4th Sunday of Lent

Luke 15:1-3, 11-32

prodigalson rembrandt2Jesus is a wonderful story teller.  I sometimes wonder is this one of the best stories ever told.  It has all the elements of classically good story.  There is failure and success, there is tension, there is hero and villain, there is lost and found, there is admiration and jealousy and, of course there is celebration.

We are drawn to see ourselves in each of the three main characters: the sinful son, the jealous son, the compassionate father. The story prompts us towards the virtues suggested by each of the characters of the father and the two sons.

Our Lenten liturgies and spiritual exercises emphasise the need to ‘turn back’ like the prodigal son.  In him we are reminded of all that we have been given and how important gratitude and thanksgiving is in the life every one of us.  As Cicero once remarked “Gratitude is not only the greatest virtue, but the parent of all other virtues”.  When we have a deep sense of gratitude, of course we will be conscious of our sins – sins against heaven!  Psalm 51 utters the words for us, “What is evil in your sight, I have done”.  Thus begins the process of repentance and leads us to sorrow and shame, confession and being forgiven.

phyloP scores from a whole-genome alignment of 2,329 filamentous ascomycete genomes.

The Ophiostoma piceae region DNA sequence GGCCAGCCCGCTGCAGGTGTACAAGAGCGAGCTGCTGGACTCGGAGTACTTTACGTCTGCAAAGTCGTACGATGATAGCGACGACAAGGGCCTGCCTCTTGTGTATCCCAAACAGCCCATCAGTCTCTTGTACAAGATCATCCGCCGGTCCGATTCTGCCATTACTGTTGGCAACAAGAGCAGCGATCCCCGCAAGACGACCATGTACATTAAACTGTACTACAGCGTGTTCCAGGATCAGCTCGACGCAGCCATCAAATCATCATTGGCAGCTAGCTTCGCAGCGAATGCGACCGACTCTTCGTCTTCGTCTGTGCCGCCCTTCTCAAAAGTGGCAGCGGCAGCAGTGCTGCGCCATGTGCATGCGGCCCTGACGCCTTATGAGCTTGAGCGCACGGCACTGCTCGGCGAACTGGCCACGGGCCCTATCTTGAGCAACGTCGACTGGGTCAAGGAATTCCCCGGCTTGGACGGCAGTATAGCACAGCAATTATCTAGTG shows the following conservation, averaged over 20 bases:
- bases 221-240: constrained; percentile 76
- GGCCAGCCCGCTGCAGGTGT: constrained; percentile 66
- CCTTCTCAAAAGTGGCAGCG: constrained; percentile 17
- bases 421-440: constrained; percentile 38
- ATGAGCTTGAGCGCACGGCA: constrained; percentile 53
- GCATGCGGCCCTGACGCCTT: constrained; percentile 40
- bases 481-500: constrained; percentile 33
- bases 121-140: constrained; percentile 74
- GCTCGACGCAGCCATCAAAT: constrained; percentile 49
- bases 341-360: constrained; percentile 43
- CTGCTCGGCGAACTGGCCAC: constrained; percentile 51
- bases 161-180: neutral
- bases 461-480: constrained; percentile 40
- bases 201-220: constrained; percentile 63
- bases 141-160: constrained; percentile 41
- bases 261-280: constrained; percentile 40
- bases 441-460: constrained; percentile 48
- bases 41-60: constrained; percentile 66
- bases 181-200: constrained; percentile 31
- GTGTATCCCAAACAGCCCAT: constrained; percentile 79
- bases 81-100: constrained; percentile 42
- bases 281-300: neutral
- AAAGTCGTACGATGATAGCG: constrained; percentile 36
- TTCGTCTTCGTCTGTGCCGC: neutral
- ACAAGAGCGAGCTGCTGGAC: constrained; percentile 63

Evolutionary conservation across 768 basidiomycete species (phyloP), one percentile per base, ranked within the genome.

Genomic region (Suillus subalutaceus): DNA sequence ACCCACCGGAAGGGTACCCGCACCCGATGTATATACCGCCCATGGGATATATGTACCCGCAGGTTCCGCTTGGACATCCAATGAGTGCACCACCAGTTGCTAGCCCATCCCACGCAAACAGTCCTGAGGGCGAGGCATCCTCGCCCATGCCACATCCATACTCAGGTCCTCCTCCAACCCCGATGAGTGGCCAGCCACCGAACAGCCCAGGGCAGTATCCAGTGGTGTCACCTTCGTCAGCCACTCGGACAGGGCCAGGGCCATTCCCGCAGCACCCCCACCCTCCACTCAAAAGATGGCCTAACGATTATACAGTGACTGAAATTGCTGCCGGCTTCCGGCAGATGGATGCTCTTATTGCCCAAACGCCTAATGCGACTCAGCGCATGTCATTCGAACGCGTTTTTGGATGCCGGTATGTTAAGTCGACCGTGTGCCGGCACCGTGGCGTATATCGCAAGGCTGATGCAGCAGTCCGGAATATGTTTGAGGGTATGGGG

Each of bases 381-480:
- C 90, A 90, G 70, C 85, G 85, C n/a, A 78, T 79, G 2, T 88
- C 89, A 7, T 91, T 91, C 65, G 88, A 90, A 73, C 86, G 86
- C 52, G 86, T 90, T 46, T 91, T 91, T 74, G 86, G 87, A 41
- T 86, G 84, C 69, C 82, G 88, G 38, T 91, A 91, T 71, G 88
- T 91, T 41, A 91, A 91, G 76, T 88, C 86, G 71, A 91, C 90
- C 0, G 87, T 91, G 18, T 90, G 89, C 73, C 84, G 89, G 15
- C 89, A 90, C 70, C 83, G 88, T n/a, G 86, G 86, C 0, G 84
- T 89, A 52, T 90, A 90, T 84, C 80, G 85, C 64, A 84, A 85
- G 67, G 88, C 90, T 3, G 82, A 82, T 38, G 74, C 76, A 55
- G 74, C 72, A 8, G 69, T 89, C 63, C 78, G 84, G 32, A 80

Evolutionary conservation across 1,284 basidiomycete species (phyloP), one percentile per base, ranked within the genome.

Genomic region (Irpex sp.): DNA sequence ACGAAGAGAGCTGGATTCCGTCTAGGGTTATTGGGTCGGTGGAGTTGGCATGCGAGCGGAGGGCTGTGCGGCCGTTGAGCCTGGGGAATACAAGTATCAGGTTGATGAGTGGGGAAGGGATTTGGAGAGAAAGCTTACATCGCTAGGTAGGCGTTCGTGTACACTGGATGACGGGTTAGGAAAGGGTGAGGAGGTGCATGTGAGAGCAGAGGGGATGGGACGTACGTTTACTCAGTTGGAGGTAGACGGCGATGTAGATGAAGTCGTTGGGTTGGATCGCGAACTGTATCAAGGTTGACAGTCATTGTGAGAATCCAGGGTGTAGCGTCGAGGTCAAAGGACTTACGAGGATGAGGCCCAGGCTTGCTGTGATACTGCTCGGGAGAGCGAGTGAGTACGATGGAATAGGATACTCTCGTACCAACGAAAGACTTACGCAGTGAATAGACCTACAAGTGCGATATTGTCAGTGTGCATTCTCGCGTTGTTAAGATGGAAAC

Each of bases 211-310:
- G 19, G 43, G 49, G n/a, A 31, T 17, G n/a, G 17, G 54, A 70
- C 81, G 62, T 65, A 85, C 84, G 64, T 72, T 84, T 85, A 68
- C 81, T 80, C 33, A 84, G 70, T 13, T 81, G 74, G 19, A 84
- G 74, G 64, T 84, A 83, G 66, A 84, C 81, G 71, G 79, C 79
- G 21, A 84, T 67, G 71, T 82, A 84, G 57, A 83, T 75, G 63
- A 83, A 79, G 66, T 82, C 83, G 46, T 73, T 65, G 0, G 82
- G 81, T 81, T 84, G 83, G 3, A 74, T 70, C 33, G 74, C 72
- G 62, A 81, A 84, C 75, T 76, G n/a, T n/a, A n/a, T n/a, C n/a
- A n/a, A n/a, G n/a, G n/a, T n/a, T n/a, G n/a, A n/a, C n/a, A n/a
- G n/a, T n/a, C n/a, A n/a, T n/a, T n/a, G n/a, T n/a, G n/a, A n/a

The sin of the elder son is, perhaps, greater insofar as we do not see him ‘turning back’.  Jealousy of others is a sin of all of us, but when that jealousy begrudges another of grace and forgiveness and reward it makes little of the truth in the 2ndReading today – “God made the sinless one (Jesus Christ) into sin (human nature), so that in him we might become the goodness of God”

The prodigal son says to himself “I will arise and go to my father and say “I have sinned against heaven and against you, treat me as one of your hired servants”.  Perhaps he may not have the chance to say these words.  He may have hesitated, been tongue-tied, shameful and afraid.  But the father’s embrace was so strong that it chokes his voice.  Words are unnecessary.            

Our God is a compassionate, loving and forgiving God.  The figure of the father in the parable is a portrait of God our Father.  This figure prompts us to further consideration of ourselves.  To be like God we are called to “be compassionate as our heavenly Father is compassionate.”